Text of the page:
Kerry County Council voted by majority to bring in a dress code for local politicians — and to push for this to be extended to the Dáil.
Fine Gael’s Pat McCarthy, former mayor of Kerry, tabled the motion calling for a dress code to be introduced for all Dáil and council members “in order that they respect the office that they hold”.
He said he was prompted to do so after watching the Oireachtas report in a hotel and seeing how taken aback tourists were at the way some Dáil members were dressed.
Earlier, Mr McCarthy said his motion was not inspired by the Fine Gael party and there is no suggestion there is a problem locally.
“For elected office, national and local, ethics should include a code of dress,” he said
Independent councillor Johnny Healy-Rae, who revealed he had put on the first shirt that met him “out of the press” that morning said: “Fashion wouldn’t be my strong point: Once the bare essentials are covered...” However, he cautioned against holding “courts martial on dress”.
Referring to a shirt sported by longtime Healy-Rea rival, Independent Brendan Cronin, now mayor of Killarney, who was sitting three seats from him, Mr Healy-Rae said: “Brendan Cronin’s shirt would be pink in Kilgarvan. We must avoid courts martial at the door, in other words wondering ‘is that too pink?’ ‘is the skirt too long?’ ‘is the skirt too short?’ ” he said.
Donal Grady, Independent, a former town councillor, recalled the halcyon days of Killarney Town Council when a uniform was required and all councillors sported a smart blazer and pants.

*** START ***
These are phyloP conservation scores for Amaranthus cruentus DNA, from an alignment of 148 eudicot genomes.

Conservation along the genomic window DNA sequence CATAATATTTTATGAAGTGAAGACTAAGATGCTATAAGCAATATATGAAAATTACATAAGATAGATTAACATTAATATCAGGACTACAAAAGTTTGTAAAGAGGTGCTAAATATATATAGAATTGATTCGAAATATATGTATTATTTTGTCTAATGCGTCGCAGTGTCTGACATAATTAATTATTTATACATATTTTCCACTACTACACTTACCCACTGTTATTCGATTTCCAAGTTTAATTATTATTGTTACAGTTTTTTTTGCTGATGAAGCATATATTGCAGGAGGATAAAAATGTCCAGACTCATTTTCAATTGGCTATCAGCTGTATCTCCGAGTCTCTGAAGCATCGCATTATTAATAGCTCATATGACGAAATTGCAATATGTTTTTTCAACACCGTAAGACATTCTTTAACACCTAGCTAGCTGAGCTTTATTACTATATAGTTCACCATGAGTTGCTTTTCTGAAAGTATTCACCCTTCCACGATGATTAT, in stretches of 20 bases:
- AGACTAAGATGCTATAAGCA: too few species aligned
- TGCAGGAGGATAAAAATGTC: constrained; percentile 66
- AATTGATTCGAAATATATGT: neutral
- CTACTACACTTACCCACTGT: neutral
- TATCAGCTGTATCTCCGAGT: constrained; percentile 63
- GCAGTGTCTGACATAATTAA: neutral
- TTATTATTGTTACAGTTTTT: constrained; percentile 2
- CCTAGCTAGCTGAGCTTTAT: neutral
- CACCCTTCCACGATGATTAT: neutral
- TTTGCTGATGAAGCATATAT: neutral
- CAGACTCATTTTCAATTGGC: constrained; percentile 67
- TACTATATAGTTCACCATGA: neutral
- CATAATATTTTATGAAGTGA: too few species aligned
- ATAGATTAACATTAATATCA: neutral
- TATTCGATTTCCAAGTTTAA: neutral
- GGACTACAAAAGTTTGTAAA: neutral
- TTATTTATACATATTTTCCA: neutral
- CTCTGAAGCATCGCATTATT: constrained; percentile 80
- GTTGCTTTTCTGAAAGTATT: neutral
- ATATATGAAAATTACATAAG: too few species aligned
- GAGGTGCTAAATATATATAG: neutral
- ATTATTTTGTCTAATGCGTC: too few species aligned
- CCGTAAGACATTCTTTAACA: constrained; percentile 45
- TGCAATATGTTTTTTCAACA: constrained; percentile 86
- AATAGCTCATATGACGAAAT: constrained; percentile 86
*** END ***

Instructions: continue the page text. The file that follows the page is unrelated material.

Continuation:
“We were recognised,” said Mr Grady.
He proposed that a uniform is reintroduced for Kerry county councillors as it died out when the councils were abolished.
Fine Gael’s Patrick Connor-Scarteen enquired of Mr Grady whether “a blue shirt would be alright” as part of the uniform.
However, the meeting also heard the view that uniforms are a threat to creativity. Norma Foley of Fianna Fáil felt “we would lose creativity” in Kerry if the Kerry councillors were to bring in a uniform.
Voting against the motion, the Tralee councillor said: “We should be more than the sum of our attire.”
Mayor of Kerry Michael O’Shea called it an excellent and brave motion — a remark Toiréasa Ferris, Sinn Féin, slammed as “bizarre”.
The motion went to a vote; 15 councillors voted for the motion and seven voted against it. Eleven councillors were missing.
The motion looks set to be circulated amongst other councils, the Oireachtas and sent to the ethics watchdog. It will first go to the Kerry Corporate Policy Group subcommittee to be fine-tuned.
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